Yelp, The Next Best Social Network?

**The following is a guest post by Angelica Nava, an innovator, and social media marketer in San Francisco. Enjoy!**

I find myself in constant geo-location check-in / social media competition with a certain Dan W, @dpwalsh, and danw, depending on your social vehicle of choice. In the spirit of friendly rivalry, I decided to massively friend people on Yelp because, shame of all shames, he outnumbers me by an embarrassingly large number (even though, I mean, I don’t want to brag, but I’m Elite). I logged onto Yelp…and froze. Where to start? I tentatively clicked on someone’s profile from the front page, and started to read. Nope, this person seemed to frequent the Marina a little too often for my taste. I clicked another. This person seemed to barely give any real thought to his reviews; I couldn’t support THAT. My experiment ended with my issuing a single (and I like to think coveted) invitation. The experience got me thinking–how can Yelp become more of a social resource? I have an idea to start:

Better Utilize Check-Ins

I think (and correct me, Jeremy S, if I’m wrong) that you can only see your friends’ check-ins, and only when you happen to land on the page of a place in which they’ve already checked in. (see screenshot)

What I’d Like To See

I’d like to be able to go to a business’ page and see something like a rolling list of ALL recent check-ins, or a list of people with the most check-ins, or check-ins from the past 24 hours, whatever. Not only can I see if my friends have checked in recently, the point of all this geo-location business, but I can also find people I might want to make my friends–“Hmm, Person X has 5 check-ins at the 24th Street Philz this week; maybe I’ll friend him.” In this way, Yelp could facilitate meaningful interaction. When I friend someone, I rarely go with the default “Your reviews are great; let’s be friends!”, so, for example, I could say, “Hey, I’m at Philz all the time too. Maybe I’ll see you around sometime!” Potentially a tad creepy? Yeah, I guess so. But a.) Who wouldn’t want their very own stalker? (KIDDING. Only if they’re attractive. STILL KIDDING.), and b.) If you don’t want it; don’t opt in. Don’t check in in the first place. The positives outweigh the negatives here. Imagine you’re new to a city. How better to meet people and make friends than by frequenting the same places? Yelp creates an automatic bridge when you already have something in common. Think of the other possibilities too! Need a gym buddy? Check out who else is checking in as often and at the same time. And the dating possibilities, oh my goodness! “Oh, you’re here too? So WEIRD that we keep running into each other! Kismet?”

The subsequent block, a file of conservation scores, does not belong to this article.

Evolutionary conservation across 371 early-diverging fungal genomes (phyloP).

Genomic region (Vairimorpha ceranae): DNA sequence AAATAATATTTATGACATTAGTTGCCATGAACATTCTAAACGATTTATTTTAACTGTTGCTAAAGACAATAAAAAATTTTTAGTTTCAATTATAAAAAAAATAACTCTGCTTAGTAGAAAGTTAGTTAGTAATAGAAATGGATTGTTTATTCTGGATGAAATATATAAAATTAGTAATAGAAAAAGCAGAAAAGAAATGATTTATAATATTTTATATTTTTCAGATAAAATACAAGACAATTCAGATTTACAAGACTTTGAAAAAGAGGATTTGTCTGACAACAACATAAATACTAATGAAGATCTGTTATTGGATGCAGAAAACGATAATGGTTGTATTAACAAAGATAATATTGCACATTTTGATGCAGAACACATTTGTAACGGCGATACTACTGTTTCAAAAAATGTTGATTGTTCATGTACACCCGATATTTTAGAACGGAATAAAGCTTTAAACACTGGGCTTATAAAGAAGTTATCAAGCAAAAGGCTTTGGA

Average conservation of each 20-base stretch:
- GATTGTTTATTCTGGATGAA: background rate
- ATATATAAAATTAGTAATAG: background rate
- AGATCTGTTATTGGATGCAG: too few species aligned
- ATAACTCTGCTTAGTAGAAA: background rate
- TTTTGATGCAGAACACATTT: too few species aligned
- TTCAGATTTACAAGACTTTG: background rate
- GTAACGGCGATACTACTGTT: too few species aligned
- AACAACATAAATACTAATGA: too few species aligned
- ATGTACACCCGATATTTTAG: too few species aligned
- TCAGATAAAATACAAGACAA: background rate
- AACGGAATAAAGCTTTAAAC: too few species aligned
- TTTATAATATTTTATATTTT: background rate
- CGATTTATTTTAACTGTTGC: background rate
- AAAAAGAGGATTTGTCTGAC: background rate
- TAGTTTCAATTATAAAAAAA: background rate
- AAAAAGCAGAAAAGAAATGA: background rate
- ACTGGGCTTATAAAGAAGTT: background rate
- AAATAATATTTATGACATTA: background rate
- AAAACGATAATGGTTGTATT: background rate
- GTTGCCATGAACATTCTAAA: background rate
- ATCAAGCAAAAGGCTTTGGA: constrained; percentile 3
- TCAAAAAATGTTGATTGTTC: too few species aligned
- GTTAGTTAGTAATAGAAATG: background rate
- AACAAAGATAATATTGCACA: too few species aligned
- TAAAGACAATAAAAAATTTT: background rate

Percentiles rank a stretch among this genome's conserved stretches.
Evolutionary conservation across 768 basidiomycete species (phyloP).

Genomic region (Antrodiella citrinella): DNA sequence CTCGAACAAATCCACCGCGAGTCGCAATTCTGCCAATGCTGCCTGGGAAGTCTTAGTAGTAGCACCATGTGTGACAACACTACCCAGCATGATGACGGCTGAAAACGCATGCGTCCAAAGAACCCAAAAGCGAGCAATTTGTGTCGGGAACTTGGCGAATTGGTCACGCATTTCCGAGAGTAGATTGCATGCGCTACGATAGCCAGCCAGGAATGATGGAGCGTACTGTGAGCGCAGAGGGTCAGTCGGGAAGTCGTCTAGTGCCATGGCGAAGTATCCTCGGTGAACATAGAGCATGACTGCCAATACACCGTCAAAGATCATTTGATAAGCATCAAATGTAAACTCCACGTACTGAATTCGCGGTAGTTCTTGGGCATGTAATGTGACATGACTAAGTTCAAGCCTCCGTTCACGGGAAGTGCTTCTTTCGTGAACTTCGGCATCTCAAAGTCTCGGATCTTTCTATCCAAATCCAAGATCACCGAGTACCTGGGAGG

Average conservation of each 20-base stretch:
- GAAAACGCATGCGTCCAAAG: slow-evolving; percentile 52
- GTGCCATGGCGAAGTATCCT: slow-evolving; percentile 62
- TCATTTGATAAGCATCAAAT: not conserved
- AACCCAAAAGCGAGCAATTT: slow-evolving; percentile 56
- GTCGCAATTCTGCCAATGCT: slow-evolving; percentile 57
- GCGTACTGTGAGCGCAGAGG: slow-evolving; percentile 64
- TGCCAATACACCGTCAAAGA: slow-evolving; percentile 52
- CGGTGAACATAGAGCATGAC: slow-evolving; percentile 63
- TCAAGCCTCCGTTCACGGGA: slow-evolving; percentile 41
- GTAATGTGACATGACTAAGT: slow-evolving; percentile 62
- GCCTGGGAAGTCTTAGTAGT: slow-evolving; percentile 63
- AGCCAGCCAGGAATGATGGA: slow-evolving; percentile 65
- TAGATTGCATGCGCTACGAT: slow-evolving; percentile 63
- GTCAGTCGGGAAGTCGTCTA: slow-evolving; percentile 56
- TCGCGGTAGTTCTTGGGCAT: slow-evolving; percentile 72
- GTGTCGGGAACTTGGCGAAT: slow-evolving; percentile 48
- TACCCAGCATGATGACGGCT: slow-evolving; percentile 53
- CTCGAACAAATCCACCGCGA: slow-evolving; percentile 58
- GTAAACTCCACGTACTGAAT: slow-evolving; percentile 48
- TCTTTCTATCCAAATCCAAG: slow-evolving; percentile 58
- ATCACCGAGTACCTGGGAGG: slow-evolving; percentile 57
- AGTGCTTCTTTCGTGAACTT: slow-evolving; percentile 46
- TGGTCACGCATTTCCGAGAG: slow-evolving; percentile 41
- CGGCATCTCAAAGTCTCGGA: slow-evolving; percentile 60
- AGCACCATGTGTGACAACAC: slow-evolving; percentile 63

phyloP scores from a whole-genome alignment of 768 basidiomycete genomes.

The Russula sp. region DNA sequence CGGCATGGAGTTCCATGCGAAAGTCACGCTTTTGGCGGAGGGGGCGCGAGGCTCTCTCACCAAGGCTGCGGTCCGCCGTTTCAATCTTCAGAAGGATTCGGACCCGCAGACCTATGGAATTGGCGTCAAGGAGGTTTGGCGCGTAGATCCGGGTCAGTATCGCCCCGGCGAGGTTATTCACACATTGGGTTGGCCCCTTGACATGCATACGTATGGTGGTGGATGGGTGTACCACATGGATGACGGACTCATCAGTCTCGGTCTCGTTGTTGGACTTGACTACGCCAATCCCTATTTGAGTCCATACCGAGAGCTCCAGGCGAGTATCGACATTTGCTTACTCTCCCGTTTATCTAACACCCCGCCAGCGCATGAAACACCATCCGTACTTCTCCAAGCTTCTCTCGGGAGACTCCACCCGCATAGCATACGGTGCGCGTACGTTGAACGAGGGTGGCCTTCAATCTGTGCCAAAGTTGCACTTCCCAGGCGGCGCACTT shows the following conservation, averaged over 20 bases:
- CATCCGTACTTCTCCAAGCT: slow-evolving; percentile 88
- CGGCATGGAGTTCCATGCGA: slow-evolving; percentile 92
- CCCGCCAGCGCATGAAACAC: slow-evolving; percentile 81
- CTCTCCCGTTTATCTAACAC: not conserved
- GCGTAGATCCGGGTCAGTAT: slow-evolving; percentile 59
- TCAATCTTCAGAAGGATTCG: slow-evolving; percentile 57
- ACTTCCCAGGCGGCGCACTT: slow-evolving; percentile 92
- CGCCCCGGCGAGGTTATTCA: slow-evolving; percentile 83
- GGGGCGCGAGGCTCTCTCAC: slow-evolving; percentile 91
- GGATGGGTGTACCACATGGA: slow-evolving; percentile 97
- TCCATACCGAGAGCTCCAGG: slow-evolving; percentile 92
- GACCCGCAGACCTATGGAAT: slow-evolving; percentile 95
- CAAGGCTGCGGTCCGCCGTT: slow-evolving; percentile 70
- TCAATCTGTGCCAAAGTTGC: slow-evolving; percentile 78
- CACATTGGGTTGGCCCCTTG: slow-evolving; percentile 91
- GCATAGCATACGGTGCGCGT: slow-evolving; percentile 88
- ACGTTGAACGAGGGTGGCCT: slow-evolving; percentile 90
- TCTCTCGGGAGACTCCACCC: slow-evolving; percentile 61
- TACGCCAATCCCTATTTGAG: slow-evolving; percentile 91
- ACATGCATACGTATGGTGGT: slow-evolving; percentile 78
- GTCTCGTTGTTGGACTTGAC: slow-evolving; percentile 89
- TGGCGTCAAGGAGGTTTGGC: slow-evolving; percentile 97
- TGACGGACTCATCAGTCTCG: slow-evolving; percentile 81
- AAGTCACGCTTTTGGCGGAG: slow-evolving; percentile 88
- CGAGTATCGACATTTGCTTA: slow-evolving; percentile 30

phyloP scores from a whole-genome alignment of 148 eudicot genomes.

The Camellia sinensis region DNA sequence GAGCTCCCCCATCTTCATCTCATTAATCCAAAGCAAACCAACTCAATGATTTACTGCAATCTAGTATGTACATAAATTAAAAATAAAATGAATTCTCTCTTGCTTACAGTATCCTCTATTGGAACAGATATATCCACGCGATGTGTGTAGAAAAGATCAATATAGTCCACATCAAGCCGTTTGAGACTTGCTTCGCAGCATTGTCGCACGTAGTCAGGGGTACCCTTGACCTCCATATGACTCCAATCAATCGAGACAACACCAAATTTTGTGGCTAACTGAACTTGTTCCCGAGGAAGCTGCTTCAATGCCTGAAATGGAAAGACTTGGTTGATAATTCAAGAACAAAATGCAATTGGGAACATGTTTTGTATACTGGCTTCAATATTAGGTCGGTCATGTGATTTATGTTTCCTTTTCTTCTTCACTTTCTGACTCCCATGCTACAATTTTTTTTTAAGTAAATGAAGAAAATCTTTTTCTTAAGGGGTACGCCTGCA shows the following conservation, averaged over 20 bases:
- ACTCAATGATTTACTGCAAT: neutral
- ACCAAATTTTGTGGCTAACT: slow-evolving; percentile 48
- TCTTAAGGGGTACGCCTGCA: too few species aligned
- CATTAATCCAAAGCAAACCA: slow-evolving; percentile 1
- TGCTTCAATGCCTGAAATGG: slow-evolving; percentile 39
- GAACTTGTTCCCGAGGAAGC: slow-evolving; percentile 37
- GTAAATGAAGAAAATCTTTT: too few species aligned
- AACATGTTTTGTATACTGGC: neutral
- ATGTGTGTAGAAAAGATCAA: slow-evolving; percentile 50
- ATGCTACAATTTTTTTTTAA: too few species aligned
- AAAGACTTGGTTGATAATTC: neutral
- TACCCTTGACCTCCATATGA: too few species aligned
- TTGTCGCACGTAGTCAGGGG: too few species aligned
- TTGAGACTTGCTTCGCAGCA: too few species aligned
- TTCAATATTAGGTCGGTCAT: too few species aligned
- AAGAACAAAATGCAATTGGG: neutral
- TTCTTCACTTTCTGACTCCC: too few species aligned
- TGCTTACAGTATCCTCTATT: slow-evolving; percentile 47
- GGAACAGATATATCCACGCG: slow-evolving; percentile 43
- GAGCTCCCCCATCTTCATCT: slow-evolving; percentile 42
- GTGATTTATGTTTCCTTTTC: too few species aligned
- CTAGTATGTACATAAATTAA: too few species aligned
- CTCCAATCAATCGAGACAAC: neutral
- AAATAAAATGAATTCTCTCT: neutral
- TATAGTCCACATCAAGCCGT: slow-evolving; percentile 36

Yelp is obviously the go-to source for reviews, but people often have few friends, or the few that they have rarely reflect real-life friends. My idea could (picture me bowing my head in modesty) revolutionize this: on Facebook, you friend people you already know. On Yelp…you could friend people you WANT to know.

What do you all think? Take it to the comments, people.

**Angelica is a first-time guest writer on Dan’s blog. She can be found in the aforementioned Philz, or wearing Dan’s clothes around the Mission. Friend her on Yelp:**

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4 Comments on “Yelp, The Next Best Social Network?”

  1. danwalsh Says:

    I think Yelp has a rare opportunity here. The Elite system (and all the debauchery awarded to those who obtain it) dangles a highly motivational carrot for checking in. A carrot which in my opinion is sorely lacking from Foursquare, Gowalla, Loopt, MyTown, etc. Sure, ‘mayors’ might get half off a pizza or a free beer, but that’s IF one can nab that title. Elite status is much more tangible, and from personal experience, much more encouraging. Facilitating personal interaction by way of the above proposed system would provide additional incentive to check-in on Yelp, possibly catapulting it ahead of Foursquare as the geo-service of choice.

    PS – If any community organizers are reading this… I want in! (

  2. Angelica Says:

    Shameless self-promotion, Dan W.

    SHAME! (Modern Family reference, FYI)

  3. h Says:

    Friendship on social networks centers on status. Yelp in more explicit in some respect, because the main benefit of having lots of friends is that it leads to more votes on reviews. Sure, some of my Yelp friends are my actual friends, but there are certainly a ton of people I don’t care about.

    With that said, I have noticed that I get friend requests based on my check-ins, so Angelica may be onto something here.

    At the very least, visualizing recent check-ins could give some sense of how popular a venue is and when.

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